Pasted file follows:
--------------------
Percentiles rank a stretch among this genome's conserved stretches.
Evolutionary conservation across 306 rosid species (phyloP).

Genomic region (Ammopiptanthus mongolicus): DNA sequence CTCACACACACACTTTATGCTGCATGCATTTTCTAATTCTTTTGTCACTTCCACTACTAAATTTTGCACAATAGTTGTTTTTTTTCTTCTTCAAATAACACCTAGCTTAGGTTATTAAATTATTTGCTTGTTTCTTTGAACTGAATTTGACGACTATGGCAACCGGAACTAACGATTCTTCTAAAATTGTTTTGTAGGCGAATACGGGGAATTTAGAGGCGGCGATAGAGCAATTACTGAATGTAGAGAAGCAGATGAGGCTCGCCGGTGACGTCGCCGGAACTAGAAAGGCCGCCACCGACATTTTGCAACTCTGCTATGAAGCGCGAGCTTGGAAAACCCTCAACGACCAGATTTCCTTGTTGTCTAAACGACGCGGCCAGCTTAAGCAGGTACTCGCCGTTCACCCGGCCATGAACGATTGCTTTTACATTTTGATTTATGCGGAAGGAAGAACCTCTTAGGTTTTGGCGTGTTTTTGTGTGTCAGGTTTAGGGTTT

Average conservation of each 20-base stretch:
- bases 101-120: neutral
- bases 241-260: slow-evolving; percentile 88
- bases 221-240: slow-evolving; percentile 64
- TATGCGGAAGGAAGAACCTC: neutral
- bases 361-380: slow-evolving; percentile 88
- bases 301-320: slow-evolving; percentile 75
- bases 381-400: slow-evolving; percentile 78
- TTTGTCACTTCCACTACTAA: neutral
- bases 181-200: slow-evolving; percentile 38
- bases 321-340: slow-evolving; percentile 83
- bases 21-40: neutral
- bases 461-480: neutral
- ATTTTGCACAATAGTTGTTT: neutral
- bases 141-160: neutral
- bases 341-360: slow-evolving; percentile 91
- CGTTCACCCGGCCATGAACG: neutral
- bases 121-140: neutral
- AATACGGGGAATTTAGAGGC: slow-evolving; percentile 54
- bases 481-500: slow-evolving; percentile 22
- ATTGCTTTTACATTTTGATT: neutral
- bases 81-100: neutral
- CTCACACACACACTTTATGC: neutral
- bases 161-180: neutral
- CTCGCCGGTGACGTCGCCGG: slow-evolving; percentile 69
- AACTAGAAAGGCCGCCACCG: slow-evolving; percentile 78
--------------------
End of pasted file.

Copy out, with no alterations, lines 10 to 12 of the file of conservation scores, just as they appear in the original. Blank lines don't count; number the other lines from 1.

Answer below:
- bases 301-320: slow-evolving; percentile 75
- bases 381-400: slow-evolving; percentile 78
- TTTGTCACTTCCACTACTAA: neutral